Tales from a teacher
Anecdotes by an ex-educator detail life at schools in three countries
Posted: January 23, 2013
In her collection of vignettes, If School Desks Could Speak, released through print-on-demand house Xlibris, Mirka Christesen details the years she spent as a teacher in the Czech Republic, Germany and the United States. Now retired, but still tutoring at-risk students and living in North Carolina, Christesen finally had the time to describe her experiences in an anecdotal, if not always critical, manner.
Christesen finds the U.S. school system harder than those in the Czech Republic and Germany. For example, teachers' hours are longer and study programs are more tailored to individual students rather than aimed at achieving a minimum group level.
"That is why you will find an academically gifted specialist at every school in North Carolina and a number of special education teachers as well," Christesen writes in an e-mail. "In Europe, however, most special education students are served in special schools. That means that classroom teachers in Europe do not have to deal with the special need students in such large numbers as in the USA. Teachers in America are expected not only to be academic coaches but also to take care of the children's social and emotional needs or issues."
She says in the United States teachers are supplied with not only all the necessary writing and learning materials, but also tissues, bandages and other hygiene items - outfitted for all needs, educational or medical. Punishment stateside is different, too, with in-school and out-of-school suspensions being the norm. This means that students are not just catered to individually, but also responsible for their own successes or failures.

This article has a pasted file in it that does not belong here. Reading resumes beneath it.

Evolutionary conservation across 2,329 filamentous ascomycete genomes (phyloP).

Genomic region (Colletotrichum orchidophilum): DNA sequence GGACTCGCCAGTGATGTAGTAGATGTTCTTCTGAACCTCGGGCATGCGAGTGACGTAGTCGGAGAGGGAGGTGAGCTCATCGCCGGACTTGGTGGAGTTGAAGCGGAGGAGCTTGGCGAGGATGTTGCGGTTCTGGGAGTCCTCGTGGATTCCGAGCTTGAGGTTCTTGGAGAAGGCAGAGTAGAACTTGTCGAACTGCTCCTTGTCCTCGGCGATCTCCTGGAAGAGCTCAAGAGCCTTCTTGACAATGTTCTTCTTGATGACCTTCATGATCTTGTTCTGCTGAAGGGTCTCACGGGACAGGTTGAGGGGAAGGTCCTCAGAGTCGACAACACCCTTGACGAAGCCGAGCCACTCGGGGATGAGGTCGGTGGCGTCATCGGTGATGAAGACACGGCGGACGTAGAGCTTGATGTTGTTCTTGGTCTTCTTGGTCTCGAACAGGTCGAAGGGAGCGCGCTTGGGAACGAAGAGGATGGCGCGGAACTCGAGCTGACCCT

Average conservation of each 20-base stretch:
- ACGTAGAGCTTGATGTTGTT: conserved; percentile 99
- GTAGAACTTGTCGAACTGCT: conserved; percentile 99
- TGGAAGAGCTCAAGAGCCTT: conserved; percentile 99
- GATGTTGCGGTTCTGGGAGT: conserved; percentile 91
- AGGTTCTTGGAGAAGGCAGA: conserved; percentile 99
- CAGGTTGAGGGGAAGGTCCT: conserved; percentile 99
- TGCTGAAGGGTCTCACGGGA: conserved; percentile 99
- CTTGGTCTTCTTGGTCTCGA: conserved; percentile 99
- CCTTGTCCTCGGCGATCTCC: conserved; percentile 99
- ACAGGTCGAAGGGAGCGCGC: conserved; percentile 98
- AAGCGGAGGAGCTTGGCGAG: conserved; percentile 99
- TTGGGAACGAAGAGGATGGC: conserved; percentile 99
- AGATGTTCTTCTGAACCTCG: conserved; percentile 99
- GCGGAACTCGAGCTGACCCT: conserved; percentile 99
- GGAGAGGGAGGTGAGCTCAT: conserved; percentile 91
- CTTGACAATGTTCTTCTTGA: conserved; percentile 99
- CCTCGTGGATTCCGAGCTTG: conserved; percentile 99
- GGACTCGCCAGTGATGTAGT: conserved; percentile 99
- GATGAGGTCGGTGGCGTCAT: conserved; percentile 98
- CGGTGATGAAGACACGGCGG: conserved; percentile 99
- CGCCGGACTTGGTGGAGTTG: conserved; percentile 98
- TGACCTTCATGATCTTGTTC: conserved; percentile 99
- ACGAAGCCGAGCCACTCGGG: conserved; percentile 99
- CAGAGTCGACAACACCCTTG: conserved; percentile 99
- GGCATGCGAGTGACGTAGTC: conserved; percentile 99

"In the USA, there is more accountability on part of both students and teachers for their work," Christesen writes. "American students are tested a lot more frequently than in Europe. A correlation is made between individual teachers' effectiveness and the students' results on the end-of-grade tests. Teachers are expected to keep in close contact with the parents throughout the year via e-mails, phone calls, and written nine-week interim reports."
Christesen says staff in the United States are also better prepared individually for the demands of teaching, with mandatory professional development in addition to classroom hours. She says the contact between teachers and parents, too, is refreshing, especially when compared with the less-frequent encounters she had in Germany.
Her book is not scientific, she warns, just honest: "A comparison of several school systems would require extensive research. My book was only intended to give you a taste of a teacher's life in the trenches and touch upon these differences."
Milan Gagnon can be reached at